כ’וועל אויסטאָן די שיך און דעם טרויער,
און קומען צו דיר צוריק
אָט אַזוי ווי איך בין אַ פֿאַרשפּילטער,
און שטעלן זיך פֿאַר דײַן בליק.
מײַן גאָט, מײַן האַר, מײַן באַשאַפֿער,
לײַטער מיך אויס אין דײַן שײַן
אָט ליג איך פֿאַר דיר אויף אַ וואָלקן
פֿאַרוויג מיך און שלעפֿער מיך אײַן.
און רעד צו מיר גוטע ווערטער,
און זאָג מיר אַז איך בין „דײַן קינד“.
און קוש מיך אַראָפּ פֿונעם שטערן
די צייכנס פון מײַנע זינד.
איך האָב דאָך געטאָן דײַן שליחות
און געטראָגן דײַן געטלעך ליד
צי בין איך דען שולדיק, וואָס גראַמט זיך,
על־פּי טעות „ייִד“ מיט „ליד“.
צי בין איך דען שולדיק, וואָס גראַמט זיך,
על־פּי טעות „שיין“ מיט „געוויין“,
און די בענקשאַפט, די אמת’ע בענקשאַפֿט,
וואָגלט כּסדר אַליין?
צי בין איך דען שולדיק דערלויכטער,
וואָס כ’בין איצט דערשלאָגן און מיד,
און לייג דיר אַוועק צופֿוסנס,
דאָס דאָזיקע מידע ליד?
מײַן גאָט, מײַן האַר, מײַן באַשאַפֿער,
לײַטער מיך אויס אין דײַן שײַן
אָט ליג איך פֿאַר דיר אויף אַ וואָלקן
פאַרוויג מיך און שלעפֿער מיך אײַן.
I’ll take off my shoes…
I’ll take off my shoes and my grief,
And come back to you—
As I am, a forfeit
And place myself before your gaze.
My God, my master, my creator,
Purify me in your shine—
Here I lie before you on a cloud
Cradle me and put me to sleep.
And speak to me good words,
And tell me that I am “your child.”
And kiss off of my forehead
The marks of my sins.
For I have fulfilled your mission
And carried your godly poem—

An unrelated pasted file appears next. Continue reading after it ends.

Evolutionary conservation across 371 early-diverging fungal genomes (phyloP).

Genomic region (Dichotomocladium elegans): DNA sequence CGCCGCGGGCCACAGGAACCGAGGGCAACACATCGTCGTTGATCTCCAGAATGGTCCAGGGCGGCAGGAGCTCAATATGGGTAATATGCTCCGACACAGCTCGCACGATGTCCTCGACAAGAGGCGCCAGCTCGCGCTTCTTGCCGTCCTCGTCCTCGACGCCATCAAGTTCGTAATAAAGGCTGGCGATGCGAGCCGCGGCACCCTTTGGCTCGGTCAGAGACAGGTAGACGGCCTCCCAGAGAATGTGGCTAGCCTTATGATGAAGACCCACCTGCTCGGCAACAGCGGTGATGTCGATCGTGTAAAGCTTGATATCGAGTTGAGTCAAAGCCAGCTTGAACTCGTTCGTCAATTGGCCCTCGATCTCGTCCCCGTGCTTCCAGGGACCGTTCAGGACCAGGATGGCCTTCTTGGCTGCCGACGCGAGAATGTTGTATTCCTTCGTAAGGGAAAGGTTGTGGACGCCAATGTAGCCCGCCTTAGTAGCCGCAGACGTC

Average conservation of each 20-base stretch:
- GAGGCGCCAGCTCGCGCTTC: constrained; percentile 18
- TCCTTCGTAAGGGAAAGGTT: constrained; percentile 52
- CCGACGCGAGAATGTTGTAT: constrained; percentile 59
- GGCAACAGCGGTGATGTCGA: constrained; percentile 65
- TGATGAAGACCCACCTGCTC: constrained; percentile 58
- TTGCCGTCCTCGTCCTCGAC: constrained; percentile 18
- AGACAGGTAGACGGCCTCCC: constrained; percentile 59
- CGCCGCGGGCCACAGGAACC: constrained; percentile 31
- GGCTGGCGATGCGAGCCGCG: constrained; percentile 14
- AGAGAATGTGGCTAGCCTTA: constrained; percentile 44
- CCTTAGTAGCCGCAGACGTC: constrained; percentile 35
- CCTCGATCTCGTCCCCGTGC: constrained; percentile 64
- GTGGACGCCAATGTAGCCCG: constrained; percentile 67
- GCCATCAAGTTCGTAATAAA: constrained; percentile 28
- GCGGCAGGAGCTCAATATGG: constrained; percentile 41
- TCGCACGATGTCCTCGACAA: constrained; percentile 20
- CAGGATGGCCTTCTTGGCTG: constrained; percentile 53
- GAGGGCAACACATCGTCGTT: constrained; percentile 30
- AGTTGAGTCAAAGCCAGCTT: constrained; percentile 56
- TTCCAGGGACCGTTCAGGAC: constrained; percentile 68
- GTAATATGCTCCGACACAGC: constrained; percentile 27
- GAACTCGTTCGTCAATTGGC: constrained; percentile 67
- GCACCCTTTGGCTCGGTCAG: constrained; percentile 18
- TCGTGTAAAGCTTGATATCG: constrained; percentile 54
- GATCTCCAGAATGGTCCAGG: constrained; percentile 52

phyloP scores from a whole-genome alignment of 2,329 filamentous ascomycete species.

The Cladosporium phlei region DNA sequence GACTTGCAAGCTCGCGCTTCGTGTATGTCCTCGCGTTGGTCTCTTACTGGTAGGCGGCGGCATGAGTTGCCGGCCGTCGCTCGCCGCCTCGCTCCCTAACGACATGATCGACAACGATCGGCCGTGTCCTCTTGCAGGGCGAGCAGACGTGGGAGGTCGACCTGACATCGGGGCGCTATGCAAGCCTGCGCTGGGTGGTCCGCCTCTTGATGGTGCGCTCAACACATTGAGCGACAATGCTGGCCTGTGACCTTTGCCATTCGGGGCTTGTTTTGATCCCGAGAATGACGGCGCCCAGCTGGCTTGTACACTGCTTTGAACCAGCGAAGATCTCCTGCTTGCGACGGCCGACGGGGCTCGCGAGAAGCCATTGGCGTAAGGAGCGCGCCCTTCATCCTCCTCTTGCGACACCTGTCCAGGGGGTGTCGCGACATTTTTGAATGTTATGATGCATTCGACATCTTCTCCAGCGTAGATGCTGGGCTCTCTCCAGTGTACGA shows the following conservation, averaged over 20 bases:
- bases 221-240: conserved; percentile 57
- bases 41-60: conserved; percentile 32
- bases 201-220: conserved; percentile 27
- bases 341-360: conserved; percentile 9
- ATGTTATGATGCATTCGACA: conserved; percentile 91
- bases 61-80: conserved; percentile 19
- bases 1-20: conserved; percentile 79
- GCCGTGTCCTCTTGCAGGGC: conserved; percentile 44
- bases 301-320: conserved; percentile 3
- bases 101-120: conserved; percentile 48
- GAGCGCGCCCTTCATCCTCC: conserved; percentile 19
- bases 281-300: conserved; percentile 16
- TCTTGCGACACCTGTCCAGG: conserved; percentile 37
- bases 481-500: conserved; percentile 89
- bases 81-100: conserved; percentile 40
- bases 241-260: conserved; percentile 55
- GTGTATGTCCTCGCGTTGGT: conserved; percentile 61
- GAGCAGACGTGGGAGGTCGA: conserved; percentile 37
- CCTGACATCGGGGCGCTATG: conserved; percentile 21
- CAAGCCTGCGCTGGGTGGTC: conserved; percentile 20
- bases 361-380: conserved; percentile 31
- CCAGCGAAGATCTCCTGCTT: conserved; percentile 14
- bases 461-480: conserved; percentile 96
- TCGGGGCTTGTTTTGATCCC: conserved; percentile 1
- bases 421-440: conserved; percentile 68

Is it my fault, then, that Yiddish rhymes
By mistake “Jew” (yid) with “poem” (lid).
Is it my fault that Yiddish rhymes
By mistake “beautiful” (sheyn) with “weeping” (geveyn),
And that yearning, real yearning,
Wanders on always alone?
Is it my fault, radiant one,
That I’m now beaten and tired,
And lay down at your feet
That same old worn song?
My God, my lord, my creator,
Purify me in your shine—
Here I lie before you on a cloud
Cradle me and put me to sleep.
Earlier versions of this article were presented by Chana Kronfeld at the Oxford Center for Postgraduate Hebrew Studies, by Kronfeld and Robert Peckerar at the Berkeley International Yiddish Conference, and by Kronfeld at the Tel Aviv University Conference on “Yiddish: Between Languages and Theories.” We wish to thank the organizers and participants for their important feedback, Chana Bloch for her help with the translation and the draft of the article, and Eliyah Arnon for his help with the bibliography. Special thanks to Riki Ophir for her expert research assistance. We also owe a particular debt of gratitude to Hana Wirth-Nesher for her astute suggestions and guidance.